It is under the threat of competition from something else that we start to appreciate the local or traditional (whatever that is). “If nobody was attracted by the foreign, the local would be in no danger and there would be no need to protect it. The only reasons to make noise about the normal daily bread on the table is if it appears to be replaced by rice, noodles or corn flakes” concludes anthropologist Richard Wilk from Indiana University[ii]. Many of the national cuisines we think of today are social and cultural creations being part of a nationalist project. As late as in the 1980s the first pan-Indian cookbooks emerged. In the 1920s, Greek intellectuals were concerned about the effects of cosmopolitanism on Greek culture; this threat from the outside was the impetus to write the first pan-Hellenic cookbook for the still young Greek republic[iii]. Politics enter food in many different ways. People object to American imperialism by not eating hamburgers while the Americans dumped the British controlled tea into the Boston harbor, and turned to coffee instead. Most readers might remember the (rather pathetic) efforts in the United States to rebrand French fries into “freedom fries” as a protest of lack of French support for the second was in Iraq. This was reportedly inspired by similar actions against Germany in World War I, when sauerkraut was called "liberty cabbage", and frankfurters were renamed "hot dogs"[iv]. Hot dogs stuck, however.

People demonstrate a strange mix of neophobia and neophilia when it comes to food. Mostly we need to domesticate food from other cultures. So by pouring ketchup on an unfamiliar food it becomes American, by salting more, adding sugar and a flavorless cheese it can be Swedish;  with curry a dish is Indian. An interesting story is what happened with macaroni shipped by the Italian government Salvadorian refugees in camps in Honduras. Macaroni? What? thought the Salvadorians and set out domesticating it instead of making an Italian style dish with cheese and tomatoes (which they didn’t have in the first place). Deep fried macaroni made a nice snack; toasted and pulverized mixed with cinnamon, sugar and water and you got a nice drink and by grinding it to flour it could be baked into bread[v]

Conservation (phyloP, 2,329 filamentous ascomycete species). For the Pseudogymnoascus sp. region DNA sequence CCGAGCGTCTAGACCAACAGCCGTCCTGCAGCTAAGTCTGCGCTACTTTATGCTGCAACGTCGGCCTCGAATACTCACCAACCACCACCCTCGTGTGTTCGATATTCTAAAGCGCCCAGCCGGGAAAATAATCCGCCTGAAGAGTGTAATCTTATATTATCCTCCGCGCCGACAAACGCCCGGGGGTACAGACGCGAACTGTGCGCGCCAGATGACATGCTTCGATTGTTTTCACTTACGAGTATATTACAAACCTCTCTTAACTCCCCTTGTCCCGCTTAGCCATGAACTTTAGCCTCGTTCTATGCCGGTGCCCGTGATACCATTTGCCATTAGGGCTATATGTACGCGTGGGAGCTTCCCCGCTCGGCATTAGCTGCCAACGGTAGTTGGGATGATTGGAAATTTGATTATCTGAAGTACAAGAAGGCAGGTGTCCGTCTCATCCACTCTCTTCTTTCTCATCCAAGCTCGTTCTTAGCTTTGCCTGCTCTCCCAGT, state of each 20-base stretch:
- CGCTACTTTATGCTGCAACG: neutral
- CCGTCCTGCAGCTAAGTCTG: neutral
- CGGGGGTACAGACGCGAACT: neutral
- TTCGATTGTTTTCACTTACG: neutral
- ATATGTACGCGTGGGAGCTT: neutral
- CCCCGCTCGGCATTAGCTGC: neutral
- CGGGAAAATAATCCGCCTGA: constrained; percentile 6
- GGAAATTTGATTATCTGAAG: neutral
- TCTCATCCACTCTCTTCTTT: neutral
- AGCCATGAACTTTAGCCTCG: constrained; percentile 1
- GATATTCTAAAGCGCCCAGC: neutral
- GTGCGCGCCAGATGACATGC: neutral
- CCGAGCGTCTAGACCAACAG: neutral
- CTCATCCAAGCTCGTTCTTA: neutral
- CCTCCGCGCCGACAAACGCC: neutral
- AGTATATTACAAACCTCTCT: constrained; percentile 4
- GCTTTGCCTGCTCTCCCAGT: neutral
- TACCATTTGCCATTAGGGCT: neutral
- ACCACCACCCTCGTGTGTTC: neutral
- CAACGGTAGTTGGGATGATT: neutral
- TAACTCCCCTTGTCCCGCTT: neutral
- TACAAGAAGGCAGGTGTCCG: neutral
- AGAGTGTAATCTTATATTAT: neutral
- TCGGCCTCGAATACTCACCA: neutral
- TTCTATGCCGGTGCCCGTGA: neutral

These are some of the political and cultural reasons for why we eat one thing and not another. Others are found in the local and economic conditions under which our food systems and diets developed. The post is raw material for my upcoming book Global Eating Disorder: the cost of cheap food.  

[1] Kalles kaviar is a Swedish brand of fish roe spread with the picture of the boy Kalle, the son of an ex CEO of the company owning the brand, Abba.
[2] Josée Johnston, Shyon Baumann and Kate Cairns from University of Toronto.
[3] For the record, I have eaten dog as well as whale and grasshoppers as well as crayfish (a Swedish national dish) and I do eat mushrooms, but not Kalles Kaviar or surströmming.

[i] A Plea for Culinary Modernism, food historian Rachel Laudan
[ii] Wilk, Richard 2009, Difference on the Menu: Neophilia, Neophobia and Globalization, in Inglis, David and Debra Giimlin (eds) (2009), The Globalization of Food, Berg
[iii] Inglis, David and Debra Giimlin (eds) (2009), The Globalization of Food, Berg
[iv] Fox News 2003  "Americans Just Say 'Non' to French Products". Fox News Channel. February 19, 2003.
[v] Fieldhouse, Paul, Food and Nutrition, 1998, Customs and Culture, Stanley Thornes Ltd

No comments:

Post a Comment